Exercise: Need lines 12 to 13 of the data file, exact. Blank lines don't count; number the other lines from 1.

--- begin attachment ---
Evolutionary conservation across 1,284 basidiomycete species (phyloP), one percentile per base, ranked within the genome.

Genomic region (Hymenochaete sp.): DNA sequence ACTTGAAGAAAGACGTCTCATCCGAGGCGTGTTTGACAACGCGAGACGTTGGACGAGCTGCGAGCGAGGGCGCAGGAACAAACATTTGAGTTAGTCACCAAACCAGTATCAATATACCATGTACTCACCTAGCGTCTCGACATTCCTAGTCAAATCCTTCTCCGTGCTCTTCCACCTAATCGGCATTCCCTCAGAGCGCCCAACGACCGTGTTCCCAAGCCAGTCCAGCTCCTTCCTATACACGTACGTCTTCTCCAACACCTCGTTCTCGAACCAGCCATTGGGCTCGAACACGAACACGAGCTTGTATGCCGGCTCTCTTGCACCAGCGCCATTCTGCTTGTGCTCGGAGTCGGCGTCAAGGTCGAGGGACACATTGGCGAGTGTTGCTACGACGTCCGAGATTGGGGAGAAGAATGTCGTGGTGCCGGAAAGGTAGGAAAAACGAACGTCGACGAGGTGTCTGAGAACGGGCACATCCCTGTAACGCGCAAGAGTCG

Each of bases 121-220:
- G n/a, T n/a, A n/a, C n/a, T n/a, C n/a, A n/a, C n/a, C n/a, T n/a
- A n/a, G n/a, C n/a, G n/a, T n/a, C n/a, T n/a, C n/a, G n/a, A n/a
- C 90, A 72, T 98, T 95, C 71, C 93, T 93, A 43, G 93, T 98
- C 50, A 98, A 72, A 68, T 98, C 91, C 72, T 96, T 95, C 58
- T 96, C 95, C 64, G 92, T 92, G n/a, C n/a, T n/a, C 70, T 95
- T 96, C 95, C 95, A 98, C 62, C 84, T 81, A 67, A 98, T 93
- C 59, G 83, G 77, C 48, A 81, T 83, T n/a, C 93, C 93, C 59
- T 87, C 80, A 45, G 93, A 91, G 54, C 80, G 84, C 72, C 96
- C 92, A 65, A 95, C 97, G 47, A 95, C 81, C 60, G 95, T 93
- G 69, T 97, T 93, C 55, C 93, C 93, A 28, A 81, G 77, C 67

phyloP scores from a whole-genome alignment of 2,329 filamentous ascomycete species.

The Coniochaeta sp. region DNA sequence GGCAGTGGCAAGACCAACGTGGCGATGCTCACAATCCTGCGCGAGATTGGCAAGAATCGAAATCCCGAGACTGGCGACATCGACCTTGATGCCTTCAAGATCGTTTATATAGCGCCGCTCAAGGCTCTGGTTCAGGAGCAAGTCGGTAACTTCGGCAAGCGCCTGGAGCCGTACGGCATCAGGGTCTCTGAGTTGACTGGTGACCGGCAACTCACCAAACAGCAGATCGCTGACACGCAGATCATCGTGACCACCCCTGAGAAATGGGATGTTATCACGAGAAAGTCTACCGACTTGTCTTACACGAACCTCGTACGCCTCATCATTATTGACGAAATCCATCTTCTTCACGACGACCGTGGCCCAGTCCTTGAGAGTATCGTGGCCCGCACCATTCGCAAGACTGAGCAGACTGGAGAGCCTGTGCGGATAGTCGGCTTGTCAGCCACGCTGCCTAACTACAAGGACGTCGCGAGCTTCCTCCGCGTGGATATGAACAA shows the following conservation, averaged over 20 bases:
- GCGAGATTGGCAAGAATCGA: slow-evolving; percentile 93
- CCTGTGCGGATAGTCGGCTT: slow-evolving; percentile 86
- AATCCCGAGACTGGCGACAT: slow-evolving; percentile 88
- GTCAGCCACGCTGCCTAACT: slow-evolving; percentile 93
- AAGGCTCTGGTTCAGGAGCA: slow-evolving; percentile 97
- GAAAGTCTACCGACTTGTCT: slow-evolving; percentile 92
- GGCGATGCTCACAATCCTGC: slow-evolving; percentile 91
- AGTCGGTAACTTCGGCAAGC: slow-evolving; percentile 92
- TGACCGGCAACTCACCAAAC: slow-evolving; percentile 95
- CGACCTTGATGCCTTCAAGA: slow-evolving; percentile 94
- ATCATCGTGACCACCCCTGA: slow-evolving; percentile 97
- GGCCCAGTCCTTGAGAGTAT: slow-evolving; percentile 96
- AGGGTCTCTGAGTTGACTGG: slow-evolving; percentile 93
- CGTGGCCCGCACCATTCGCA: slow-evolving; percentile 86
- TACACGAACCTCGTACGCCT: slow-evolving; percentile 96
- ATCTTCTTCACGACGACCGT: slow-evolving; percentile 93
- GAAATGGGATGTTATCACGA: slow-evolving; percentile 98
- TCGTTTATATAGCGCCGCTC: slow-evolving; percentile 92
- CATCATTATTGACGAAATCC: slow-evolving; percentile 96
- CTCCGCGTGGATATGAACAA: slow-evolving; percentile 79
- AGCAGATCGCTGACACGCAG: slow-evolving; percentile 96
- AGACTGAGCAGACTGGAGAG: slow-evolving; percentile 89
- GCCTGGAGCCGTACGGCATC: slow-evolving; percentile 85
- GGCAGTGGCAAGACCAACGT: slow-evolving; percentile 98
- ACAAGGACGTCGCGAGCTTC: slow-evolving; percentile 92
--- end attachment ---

- C 92, A 65, A 95, C 97, G 47, A 95, C 81, C 60, G 95, T 93
- G 69, T 97, T 93, C 55, C 93, C 93, A 28, A 81, G 77, C 67